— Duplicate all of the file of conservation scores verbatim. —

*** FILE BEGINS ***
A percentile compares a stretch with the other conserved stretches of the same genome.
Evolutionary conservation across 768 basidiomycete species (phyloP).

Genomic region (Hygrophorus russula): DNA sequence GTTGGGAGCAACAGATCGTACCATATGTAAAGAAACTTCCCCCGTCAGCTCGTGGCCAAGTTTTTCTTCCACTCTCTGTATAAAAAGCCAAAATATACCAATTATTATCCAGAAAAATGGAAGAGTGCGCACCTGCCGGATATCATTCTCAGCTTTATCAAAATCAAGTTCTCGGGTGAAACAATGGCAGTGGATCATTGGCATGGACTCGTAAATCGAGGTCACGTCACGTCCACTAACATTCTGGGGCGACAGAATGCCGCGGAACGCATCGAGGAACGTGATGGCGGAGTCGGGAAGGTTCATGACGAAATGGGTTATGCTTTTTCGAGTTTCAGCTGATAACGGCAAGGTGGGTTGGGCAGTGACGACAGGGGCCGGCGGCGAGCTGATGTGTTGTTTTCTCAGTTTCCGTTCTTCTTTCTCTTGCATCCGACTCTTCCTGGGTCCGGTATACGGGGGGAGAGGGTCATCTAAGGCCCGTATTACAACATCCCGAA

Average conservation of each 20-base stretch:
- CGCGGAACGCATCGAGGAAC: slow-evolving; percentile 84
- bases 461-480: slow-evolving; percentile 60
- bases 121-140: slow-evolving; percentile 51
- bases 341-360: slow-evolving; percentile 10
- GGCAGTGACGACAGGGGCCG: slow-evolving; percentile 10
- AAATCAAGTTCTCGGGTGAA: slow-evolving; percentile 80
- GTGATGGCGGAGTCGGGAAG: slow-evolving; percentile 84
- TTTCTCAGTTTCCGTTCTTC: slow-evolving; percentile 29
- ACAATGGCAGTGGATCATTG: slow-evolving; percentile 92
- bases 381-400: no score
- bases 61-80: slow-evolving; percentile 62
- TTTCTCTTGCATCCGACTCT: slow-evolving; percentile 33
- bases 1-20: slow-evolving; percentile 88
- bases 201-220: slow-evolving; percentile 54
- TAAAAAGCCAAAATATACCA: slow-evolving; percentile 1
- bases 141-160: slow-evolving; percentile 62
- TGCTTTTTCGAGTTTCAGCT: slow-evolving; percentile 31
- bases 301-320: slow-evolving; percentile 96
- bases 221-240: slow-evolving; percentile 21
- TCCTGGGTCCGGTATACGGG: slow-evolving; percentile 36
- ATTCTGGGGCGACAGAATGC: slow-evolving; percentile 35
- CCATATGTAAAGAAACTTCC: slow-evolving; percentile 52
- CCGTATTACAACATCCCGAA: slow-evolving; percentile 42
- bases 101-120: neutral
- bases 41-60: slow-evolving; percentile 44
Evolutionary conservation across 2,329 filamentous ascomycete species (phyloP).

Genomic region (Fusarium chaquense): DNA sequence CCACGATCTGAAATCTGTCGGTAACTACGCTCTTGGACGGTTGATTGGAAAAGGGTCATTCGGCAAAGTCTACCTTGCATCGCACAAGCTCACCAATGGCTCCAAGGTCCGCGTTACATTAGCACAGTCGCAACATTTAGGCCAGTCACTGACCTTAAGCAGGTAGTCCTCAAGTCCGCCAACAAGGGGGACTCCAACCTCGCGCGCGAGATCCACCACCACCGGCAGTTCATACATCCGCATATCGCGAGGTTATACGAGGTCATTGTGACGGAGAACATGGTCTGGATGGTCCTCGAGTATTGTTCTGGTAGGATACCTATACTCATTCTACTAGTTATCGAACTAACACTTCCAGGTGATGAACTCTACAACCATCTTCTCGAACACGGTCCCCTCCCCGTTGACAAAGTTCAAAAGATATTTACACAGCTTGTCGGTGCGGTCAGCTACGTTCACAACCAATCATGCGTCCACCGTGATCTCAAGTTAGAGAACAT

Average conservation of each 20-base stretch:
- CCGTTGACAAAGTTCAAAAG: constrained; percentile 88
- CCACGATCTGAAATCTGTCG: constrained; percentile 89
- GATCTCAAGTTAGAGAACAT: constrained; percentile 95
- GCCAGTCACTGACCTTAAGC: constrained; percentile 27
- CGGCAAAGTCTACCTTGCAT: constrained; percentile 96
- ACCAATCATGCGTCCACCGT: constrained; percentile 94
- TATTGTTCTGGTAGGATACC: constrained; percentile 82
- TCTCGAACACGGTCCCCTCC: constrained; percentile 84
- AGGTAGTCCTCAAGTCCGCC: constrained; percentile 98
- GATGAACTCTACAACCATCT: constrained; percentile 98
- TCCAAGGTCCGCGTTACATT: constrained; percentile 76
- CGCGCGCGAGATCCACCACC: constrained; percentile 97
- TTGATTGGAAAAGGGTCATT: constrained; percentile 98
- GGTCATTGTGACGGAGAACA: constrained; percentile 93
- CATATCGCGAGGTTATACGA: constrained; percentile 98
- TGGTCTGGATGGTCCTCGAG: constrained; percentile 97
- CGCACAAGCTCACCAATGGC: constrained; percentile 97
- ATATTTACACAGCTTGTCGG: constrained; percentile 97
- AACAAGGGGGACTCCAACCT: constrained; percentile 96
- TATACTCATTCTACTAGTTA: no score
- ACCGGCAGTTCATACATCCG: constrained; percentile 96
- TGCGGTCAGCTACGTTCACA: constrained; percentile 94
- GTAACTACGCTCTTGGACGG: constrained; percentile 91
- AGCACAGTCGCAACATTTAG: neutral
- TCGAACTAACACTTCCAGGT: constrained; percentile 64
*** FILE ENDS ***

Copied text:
A percentile compares a stretch with the other conserved stretches of the same genome.
Evolutionary conservation across 768 basidiomycete species (phyloP).

Genomic region (Hygrophorus russula): DNA sequence GTTGGGAGCAACAGATCGTACCATATGTAAAGAAACTTCCCCCGTCAGCTCGTGGCCAAGTTTTTCTTCCACTCTCTGTATAAAAAGCCAAAATATACCAATTATTATCCAGAAAAATGGAAGAGTGCGCACCTGCCGGATATCATTCTCAGCTTTATCAAAATCAAGTTCTCGGGTGAAACAATGGCAGTGGATCATTGGCATGGACTCGTAAATCGAGGTCACGTCACGTCCACTAACATTCTGGGGCGACAGAATGCCGCGGAACGCATCGAGGAACGTGATGGCGGAGTCGGGAAGGTTCATGACGAAATGGGTTATGCTTTTTCGAGTTTCAGCTGATAACGGCAAGGTGGGTTGGGCAGTGACGACAGGGGCCGGCGGCGAGCTGATGTGTTGTTTTCTCAGTTTCCGTTCTTCTTTCTCTTGCATCCGACTCTTCCTGGGTCCGGTATACGGGGGGAGAGGGTCATCTAAGGCCCGTATTACAACATCCCGAA

Average conservation of each 20-base stretch:
- CGCGGAACGCATCGAGGAAC: slow-evolving; percentile 84
- bases 461-480: slow-evolving; percentile 60
- bases 121-140: slow-evolving; percentile 51
- bases 341-360: slow-evolving; percentile 10
- GGCAGTGACGACAGGGGCCG: slow-evolving; percentile 10
- AAATCAAGTTCTCGGGTGAA: slow-evolving; percentile 80
- GTGATGGCGGAGTCGGGAAG: slow-evolving; percentile 84
- TTTCTCAGTTTCCGTTCTTC: slow-evolving; percentile 29
- ACAATGGCAGTGGATCATTG: slow-evolving; percentile 92
- bases 381-400: no score
- bases 61-80: slow-evolving; percentile 62
- TTTCTCTTGCATCCGACTCT: slow-evolving; percentile 33
- bases 1-20: slow-evolving; percentile 88
- bases 201-220: slow-evolving; percentile 54
- TAAAAAGCCAAAATATACCA: slow-evolving; percentile 1
- bases 141-160: slow-evolving; percentile 62
- TGCTTTTTCGAGTTTCAGCT: slow-evolving; percentile 31
- bases 301-320: slow-evolving; percentile 96
- bases 221-240: slow-evolving; percentile 21
- TCCTGGGTCCGGTATACGGG: slow-evolving; percentile 36
- ATTCTGGGGCGACAGAATGC: slow-evolving; percentile 35
- CCATATGTAAAGAAACTTCC: slow-evolving; percentile 52
- CCGTATTACAACATCCCGAA: slow-evolving; percentile 42
- bases 101-120: neutral
- bases 41-60: slow-evolving; percentile 44
Evolutionary conservation across 2,329 filamentous ascomycete species (phyloP).

Genomic region (Fusarium chaquense): DNA sequence CCACGATCTGAAATCTGTCGGTAACTACGCTCTTGGACGGTTGATTGGAAAAGGGTCATTCGGCAAAGTCTACCTTGCATCGCACAAGCTCACCAATGGCTCCAAGGTCCGCGTTACATTAGCACAGTCGCAACATTTAGGCCAGTCACTGACCTTAAGCAGGTAGTCCTCAAGTCCGCCAACAAGGGGGACTCCAACCTCGCGCGCGAGATCCACCACCACCGGCAGTTCATACATCCGCATATCGCGAGGTTATACGAGGTCATTGTGACGGAGAACATGGTCTGGATGGTCCTCGAGTATTGTTCTGGTAGGATACCTATACTCATTCTACTAGTTATCGAACTAACACTTCCAGGTGATGAACTCTACAACCATCTTCTCGAACACGGTCCCCTCCCCGTTGACAAAGTTCAAAAGATATTTACACAGCTTGTCGGTGCGGTCAGCTACGTTCACAACCAATCATGCGTCCACCGTGATCTCAAGTTAGAGAACAT

Average conservation of each 20-base stretch:
- CCGTTGACAAAGTTCAAAAG: constrained; percentile 88
- CCACGATCTGAAATCTGTCG: constrained; percentile 89
- GATCTCAAGTTAGAGAACAT: constrained; percentile 95
- GCCAGTCACTGACCTTAAGC: constrained; percentile 27
- CGGCAAAGTCTACCTTGCAT: constrained; percentile 96
- ACCAATCATGCGTCCACCGT: constrained; percentile 94
- TATTGTTCTGGTAGGATACC: constrained; percentile 82
- TCTCGAACACGGTCCCCTCC: constrained; percentile 84
- AGGTAGTCCTCAAGTCCGCC: constrained; percentile 98
- GATGAACTCTACAACCATCT: constrained; percentile 98
- TCCAAGGTCCGCGTTACATT: constrained; percentile 76
- CGCGCGCGAGATCCACCACC: constrained; percentile 97
- TTGATTGGAAAAGGGTCATT: constrained; percentile 98
- GGTCATTGTGACGGAGAACA: constrained; percentile 93
- CATATCGCGAGGTTATACGA: constrained; percentile 98
- TGGTCTGGATGGTCCTCGAG: constrained; percentile 97
- CGCACAAGCTCACCAATGGC: constrained; percentile 97
- ATATTTACACAGCTTGTCGG: constrained; percentile 97
- AACAAGGGGGACTCCAACCT: constrained; percentile 96
- TATACTCATTCTACTAGTTA: no score
- ACCGGCAGTTCATACATCCG: constrained; percentile 96
- TGCGGTCAGCTACGTTCACA: constrained; percentile 94
- GTAACTACGCTCTTGGACGG: constrained; percentile 91
- AGCACAGTCGCAACATTTAG: neutral
- TCGAACTAACACTTCCAGGT: constrained; percentile 64